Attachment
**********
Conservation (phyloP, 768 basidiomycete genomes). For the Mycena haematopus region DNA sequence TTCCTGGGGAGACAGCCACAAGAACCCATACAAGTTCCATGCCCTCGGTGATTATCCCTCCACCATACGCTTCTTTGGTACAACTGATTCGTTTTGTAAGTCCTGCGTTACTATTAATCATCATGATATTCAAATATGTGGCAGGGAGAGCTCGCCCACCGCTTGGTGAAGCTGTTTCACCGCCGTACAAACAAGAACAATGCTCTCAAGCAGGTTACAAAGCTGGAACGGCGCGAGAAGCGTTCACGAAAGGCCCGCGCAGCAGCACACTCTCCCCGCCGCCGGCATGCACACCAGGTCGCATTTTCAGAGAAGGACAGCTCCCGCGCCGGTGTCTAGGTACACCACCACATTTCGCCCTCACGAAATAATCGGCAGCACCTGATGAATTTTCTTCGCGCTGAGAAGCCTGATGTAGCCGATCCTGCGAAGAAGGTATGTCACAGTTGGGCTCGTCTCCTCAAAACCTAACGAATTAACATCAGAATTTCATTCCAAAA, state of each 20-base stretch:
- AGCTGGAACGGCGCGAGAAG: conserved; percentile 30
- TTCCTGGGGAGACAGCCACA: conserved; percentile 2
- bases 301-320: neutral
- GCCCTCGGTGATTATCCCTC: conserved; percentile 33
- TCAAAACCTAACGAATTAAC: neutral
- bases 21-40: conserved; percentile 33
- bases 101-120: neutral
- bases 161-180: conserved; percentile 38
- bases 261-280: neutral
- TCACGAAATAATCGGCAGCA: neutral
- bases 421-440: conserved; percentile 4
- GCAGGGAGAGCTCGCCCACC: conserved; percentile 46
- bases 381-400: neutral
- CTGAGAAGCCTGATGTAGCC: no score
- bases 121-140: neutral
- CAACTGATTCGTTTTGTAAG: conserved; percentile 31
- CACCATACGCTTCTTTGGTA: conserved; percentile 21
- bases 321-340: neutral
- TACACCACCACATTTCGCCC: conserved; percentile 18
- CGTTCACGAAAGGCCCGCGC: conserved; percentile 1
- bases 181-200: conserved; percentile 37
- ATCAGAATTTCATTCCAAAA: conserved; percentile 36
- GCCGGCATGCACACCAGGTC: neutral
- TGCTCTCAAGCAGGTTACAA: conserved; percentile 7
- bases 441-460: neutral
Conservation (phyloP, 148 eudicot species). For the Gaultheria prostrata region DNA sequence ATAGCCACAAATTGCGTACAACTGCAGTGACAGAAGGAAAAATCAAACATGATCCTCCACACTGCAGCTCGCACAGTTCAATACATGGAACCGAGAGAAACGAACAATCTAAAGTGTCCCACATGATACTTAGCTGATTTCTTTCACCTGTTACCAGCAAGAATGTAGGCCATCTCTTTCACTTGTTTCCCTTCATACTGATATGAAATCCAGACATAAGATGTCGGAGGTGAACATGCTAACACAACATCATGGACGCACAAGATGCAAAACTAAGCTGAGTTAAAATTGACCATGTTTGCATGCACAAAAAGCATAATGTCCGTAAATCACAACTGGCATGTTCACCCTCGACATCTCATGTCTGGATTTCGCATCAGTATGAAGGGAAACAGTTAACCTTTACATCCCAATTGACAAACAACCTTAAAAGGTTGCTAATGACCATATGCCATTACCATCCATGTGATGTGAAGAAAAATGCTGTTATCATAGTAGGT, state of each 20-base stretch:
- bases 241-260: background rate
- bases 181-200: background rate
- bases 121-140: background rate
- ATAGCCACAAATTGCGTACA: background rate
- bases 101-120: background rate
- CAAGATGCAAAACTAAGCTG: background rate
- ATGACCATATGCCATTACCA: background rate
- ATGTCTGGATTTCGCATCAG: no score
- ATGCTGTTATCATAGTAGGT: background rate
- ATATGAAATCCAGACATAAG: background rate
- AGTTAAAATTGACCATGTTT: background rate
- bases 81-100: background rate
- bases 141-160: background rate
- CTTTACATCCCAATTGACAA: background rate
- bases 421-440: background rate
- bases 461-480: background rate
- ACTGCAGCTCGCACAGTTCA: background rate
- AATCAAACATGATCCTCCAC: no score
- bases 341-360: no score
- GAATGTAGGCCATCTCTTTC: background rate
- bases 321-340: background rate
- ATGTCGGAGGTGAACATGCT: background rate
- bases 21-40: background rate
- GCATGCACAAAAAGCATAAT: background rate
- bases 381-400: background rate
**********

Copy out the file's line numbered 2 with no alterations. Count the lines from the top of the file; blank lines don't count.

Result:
- AGCTGGAACGGCGCGAGAAG: conserved; percentile 30